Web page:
With the lure of tax-free distributions, Roth IRAs have become popular retirement savings vehicles since their introduction in 1998. But if you’re a high-income taxpayer, chances are you haven’t been able to participate in the Roth revolution. Up to this point, your ability to contribute directly to a Roth IRA, or convert an existing IRA to a Roth has depended on your income level. Well, that’s about to change.
In 2006, President Bush signed the Tax Increase Prevention and Reconciliation Act into law. Starting in 2010, a specific provision in the law allows anyone to convert a traditional IRA to a Roth IRA regardless of their income level. In addition, if you make a conversion in 2010, for tax purposes, you’ll be able to report half the income from the conversion on your 2011 tax return and the other half on your 2012 return. Even though these new rules don’t take effect until 2010, there are steps you can take now if you want to maximize the amount you can convert. If you aren’t doing so already, you can make the maximum annual contribution to a traditional IRA, and then convert that traditional IRA to a Roth in 2010. Please note, if you are planning to convert to a Roth IRA and you have made any non-deductable contributions to your IRA, special rules apply so be sure to consult a financial planning professional.
Given the decline of asset values over the past 12 to 18 months, the idea of being able to convert retirement accounts to a Roth next year is particularly appealing. Because converting to a Roth IRA is a taxable event — with the trade-off being that the Roth will continue to grow tax free, but withdrawals will be tax free — upon conversion, and the tax due is dependent on the value being converted — the lower the value, the smaller the tax!
For those who have all of their retirement assets still in 401(k)s or other qualified plans and do not have an IRA, there are provisions for you as well.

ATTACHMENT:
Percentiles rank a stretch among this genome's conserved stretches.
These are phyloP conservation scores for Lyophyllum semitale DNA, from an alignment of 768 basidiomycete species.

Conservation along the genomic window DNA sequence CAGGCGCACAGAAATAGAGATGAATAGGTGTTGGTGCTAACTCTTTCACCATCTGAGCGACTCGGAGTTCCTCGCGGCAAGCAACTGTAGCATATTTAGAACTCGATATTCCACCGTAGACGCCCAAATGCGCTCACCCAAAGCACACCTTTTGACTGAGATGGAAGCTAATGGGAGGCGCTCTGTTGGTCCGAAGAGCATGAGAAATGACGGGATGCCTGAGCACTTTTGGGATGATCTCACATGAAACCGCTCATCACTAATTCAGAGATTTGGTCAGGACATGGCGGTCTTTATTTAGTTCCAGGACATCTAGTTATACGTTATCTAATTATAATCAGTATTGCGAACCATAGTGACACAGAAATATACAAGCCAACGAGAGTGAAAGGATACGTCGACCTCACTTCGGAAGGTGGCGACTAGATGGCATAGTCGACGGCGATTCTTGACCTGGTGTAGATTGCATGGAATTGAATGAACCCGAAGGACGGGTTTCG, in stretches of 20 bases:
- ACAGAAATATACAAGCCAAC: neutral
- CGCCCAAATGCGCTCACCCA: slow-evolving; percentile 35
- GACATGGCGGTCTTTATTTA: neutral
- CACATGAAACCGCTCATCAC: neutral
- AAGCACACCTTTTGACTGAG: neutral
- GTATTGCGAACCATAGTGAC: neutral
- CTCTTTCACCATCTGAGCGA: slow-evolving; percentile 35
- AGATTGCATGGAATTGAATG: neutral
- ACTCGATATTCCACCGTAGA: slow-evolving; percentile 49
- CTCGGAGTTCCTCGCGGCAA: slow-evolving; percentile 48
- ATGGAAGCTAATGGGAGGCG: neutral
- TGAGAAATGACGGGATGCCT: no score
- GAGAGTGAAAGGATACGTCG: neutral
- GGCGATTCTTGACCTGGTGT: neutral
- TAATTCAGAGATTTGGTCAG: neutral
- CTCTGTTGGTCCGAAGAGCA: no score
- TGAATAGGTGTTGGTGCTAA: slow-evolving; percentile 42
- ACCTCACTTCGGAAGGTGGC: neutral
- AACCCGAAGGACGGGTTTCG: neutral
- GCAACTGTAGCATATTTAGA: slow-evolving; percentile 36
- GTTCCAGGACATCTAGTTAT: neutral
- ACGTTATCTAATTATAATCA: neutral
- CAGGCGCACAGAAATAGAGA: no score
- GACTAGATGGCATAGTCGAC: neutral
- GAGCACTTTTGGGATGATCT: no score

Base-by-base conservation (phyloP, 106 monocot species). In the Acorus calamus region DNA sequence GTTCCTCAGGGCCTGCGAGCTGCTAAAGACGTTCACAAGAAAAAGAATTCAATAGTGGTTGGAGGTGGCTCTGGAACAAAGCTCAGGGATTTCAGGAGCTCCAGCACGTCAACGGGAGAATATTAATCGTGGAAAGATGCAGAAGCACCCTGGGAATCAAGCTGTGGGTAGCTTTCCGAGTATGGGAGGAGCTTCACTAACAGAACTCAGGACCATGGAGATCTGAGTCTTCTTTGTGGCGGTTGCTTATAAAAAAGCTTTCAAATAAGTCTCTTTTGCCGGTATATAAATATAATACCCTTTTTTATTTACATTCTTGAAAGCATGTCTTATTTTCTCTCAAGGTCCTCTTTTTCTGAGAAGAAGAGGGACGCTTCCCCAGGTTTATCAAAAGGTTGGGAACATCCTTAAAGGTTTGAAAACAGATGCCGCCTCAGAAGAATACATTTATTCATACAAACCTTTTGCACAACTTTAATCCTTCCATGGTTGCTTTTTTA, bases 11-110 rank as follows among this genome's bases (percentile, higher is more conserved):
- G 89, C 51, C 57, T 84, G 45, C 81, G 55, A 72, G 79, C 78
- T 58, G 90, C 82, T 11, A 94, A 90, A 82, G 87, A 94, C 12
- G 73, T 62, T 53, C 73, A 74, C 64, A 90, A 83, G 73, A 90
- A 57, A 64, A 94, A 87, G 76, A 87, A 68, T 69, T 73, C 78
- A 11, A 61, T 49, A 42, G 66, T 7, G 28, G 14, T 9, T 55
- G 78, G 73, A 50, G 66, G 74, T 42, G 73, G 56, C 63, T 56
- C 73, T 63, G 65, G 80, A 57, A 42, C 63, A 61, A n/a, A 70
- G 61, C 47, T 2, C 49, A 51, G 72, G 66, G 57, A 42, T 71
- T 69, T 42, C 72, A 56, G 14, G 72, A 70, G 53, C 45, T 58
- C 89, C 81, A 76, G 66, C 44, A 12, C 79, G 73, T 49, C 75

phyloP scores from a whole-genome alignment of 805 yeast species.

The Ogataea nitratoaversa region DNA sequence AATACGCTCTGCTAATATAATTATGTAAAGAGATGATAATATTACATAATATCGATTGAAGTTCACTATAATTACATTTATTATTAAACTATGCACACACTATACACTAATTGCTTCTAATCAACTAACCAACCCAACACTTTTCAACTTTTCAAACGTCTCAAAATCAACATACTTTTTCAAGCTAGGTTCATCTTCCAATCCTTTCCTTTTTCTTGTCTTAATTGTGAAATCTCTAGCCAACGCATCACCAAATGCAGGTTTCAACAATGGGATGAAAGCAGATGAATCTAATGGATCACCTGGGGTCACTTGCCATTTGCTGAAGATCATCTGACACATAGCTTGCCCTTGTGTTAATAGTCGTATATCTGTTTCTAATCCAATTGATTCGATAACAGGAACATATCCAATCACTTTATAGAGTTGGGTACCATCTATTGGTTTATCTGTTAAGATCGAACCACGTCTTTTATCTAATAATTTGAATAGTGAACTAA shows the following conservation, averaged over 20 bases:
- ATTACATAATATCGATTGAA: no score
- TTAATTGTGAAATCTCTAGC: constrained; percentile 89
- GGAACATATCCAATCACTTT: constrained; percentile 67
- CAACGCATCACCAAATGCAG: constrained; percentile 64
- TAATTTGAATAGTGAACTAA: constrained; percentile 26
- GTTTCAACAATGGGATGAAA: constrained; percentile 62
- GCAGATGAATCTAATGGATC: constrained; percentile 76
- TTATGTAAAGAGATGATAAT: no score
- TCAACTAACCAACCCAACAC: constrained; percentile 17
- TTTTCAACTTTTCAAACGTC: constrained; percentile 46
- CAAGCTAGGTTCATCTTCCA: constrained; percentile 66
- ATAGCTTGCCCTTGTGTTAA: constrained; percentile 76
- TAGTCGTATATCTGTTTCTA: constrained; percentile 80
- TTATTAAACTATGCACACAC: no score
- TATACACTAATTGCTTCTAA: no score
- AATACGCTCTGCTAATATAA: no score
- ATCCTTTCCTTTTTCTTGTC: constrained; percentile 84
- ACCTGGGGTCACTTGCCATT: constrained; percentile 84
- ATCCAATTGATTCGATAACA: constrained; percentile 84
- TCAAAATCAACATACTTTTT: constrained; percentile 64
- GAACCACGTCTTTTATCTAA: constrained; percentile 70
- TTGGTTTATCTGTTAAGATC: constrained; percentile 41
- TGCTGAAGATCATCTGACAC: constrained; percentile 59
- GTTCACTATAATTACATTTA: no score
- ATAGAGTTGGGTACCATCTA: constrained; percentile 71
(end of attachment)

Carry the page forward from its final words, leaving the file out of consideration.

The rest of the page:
Before 2008, you couldn’t roll from a 401(k) or other eligible employer plan directly to a Roth IRA unless the dollars came from a Roth 401(k) account or a Roth 403(b).
In order to convert your employer plan into a Roth IRA, you first needed to roll the funds over to a traditional IRA and then (if you met the income limits and other requirements) convert the traditional IRA to a Roth IRA.
The Pension Protection Act of 2006 streamlined this process. Now, you can simply roll over a distribution of non-Roth dollars from a 401(k) or other eligible plan directly (or indirectly in a 60-day rollover) to a Roth IRA. You’ll still need to meet the $100,000 income limit for 2009, so it makes sense to wait until 2010 to implement this strategy.
Is a Roth conversion right for you? The answer to this question depends on many factors including your income tax rate, the length of time you can leave the funds in the Roth IRA without taking withdrawals and how you’ll pay the income taxes due at the time of the conversion. A financial planning professional can help you to determine the best course of action for your situation.
Michael T. Ohlman, a senior vice president, financial planning, is in the Bradenton/Lakewood Ranch office of Raymond James & Assoc., Inc. He can be reached at (941) 907-0168.